A way in the world

SUMAN BERY

back to issue

I am grateful to the editors for inviting me to contribute to Seminar’s annual issue for a second successive year. While I was free to explore a completely new theme, 2020 has been so significant for the issues that I discussed last year, I have not resisted the temptation to take that story forward.

Last year’s essay was intended as an economist’s contribution to the national discourse on India’s global choices and options, especially the challenges confronting India’s economic diplomacy in a fast-changing world. That essay was written six months after Prime Minister Modi’s May 2019 re-election. India’s slowing economic growth had been a concern for much of that year. The ill-health (and subsequent premature demise) of ministers Sushma Swaraj and Arun Jaitley had compelled changes in the critical portfolios of External Affairs and Finance while the earlier death of Manohar Parrikar had created a further vacancy in the Ministry of Defence.

Accordingly, despite continuity at the level of the prime minister, the government had the look and feel of a new administration (Modi 2.0 as it was dubbed by the media). While the government moved quickly in its first parliamentary session on such domestic issues as the abolition of Article 370, a new political and administrative order in Jammu and Kashmir (J&K) and the Citizens Amendment Act (CAA), it took somewhat longer to show its hand on global economic engagement.

This changed in November 2019. In hindsight two developments stand out. The first was the announcement by the prime minister on 4 November, while he was in Bangkok at an ASEAN summit, that India would withdraw from final negotiations for the Regional Comprehensive Partnership Agreement (RCEP). This was an ASEAN-centred regional trade agreement launched in 2012 under the umbrella of a grouping called the East Asia Summit, a group of which India had been a founding member. The fact that the withdrawal was announced directly by the prime minister signalled that this was a strategic choice, made at the highest political level. Events in 2020, analysed below, make it even clearer that 4 November 2019 was a crossing of the Rubicon for Narendra Modi.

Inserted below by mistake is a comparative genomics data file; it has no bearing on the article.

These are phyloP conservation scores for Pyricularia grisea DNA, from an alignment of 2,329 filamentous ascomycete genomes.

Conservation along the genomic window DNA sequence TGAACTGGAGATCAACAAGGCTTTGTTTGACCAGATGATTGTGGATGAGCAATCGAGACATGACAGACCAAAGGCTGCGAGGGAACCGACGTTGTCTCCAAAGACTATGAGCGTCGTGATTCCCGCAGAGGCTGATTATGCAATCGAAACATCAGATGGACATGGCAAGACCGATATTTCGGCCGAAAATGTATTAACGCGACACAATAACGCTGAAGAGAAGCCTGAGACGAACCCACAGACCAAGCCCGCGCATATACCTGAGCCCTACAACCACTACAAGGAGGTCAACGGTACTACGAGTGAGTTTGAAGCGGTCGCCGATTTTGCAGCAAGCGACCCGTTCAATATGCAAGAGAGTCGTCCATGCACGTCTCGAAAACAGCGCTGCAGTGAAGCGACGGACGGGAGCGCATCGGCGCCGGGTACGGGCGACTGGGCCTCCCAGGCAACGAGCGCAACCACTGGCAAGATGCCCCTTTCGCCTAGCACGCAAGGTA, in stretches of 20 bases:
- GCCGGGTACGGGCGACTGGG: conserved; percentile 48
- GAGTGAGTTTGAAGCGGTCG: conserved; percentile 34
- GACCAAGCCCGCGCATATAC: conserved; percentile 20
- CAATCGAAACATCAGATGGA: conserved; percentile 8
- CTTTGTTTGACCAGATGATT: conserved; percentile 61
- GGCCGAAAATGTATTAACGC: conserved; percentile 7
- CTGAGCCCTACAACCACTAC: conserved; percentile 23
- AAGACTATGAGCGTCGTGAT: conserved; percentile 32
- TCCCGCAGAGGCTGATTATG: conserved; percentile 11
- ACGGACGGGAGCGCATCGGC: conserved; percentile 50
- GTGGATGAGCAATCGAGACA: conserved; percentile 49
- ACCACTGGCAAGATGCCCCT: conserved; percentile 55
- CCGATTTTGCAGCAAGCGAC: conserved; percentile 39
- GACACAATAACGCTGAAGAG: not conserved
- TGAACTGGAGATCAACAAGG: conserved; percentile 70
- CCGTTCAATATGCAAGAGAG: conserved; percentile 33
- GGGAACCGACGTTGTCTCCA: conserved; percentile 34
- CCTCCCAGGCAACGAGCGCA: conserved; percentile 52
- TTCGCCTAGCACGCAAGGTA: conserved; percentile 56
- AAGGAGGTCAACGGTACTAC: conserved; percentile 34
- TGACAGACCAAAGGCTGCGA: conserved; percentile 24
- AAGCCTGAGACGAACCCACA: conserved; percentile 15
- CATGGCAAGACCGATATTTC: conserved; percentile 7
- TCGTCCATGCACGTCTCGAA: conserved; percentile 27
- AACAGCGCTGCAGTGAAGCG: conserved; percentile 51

Less than two weeks later, in a landmark speech (quoted by me in last year’s essay) the External Affairs Minister (EAM) S. Jaishankar articulated the principles that would guide foreign policy in Modi’s second term: nimbleness and flexibility; issue based partnerships rather than stable alliances; a vision of India’s global links that had economic (and technological) engagement at its heart. All this suggests that government decisions made in 2020, reviewed below, were not impulsive, but formed part of a considered doctrine. External developments in 2020 have subjected these principles to a harsh confrontation with reality, crystallizing the implications of the choices that face India.

 

Over the past year there has been extensive domestic and foreign commentary on the issues I will discuss. Some of this has been critical of the government on both geopolitical and economic grounds, while in the eyes of others the government can do no wrong. I have my own views, committed elsewhere in print, but I will not defend these here. As was the case last year, my primary purpose is synthesis and interpretation, with two goals in mind. First, in what is a polarized and often partisan media debate, non-specialist readers of a journal of ideas deserve exploration of the assumptions and perspectives that underlie these divergent views on policy and strategy. Since my parent discipline is economics, I will use the framework that it offers to illuminate the issues at hand.

Second, India in common with other large, populous, continental economies (the U.S., Brazil, China, and Indonesia come to mind) has a public debate dominated by domestic developments. Yet we are deeply affected by global developments and have no alternative but to react to them. This indeed was the purport of the minister’s remarks last year. Accordingly, my second goal is to put the tumultuous events of 2020 within a larger context to judge quite how consequential they could be for India.

 

The events of the year now ending are well known. I list them here as the chronology is relevant for the analysis that is to follow. The year’s arc has been defined by the Covid-19 illness caused by the SARS-CoV-2 (Severe Acute Respiratory Syndrome-Coronavirus strain 2) virus, and the wide variety of national and international responses to it. The Covid-19 designation indicates that the illness was first identified in humans in 2019, even though it was only on 11 March 2020 that the WHO saw fit to declare it a pandemic.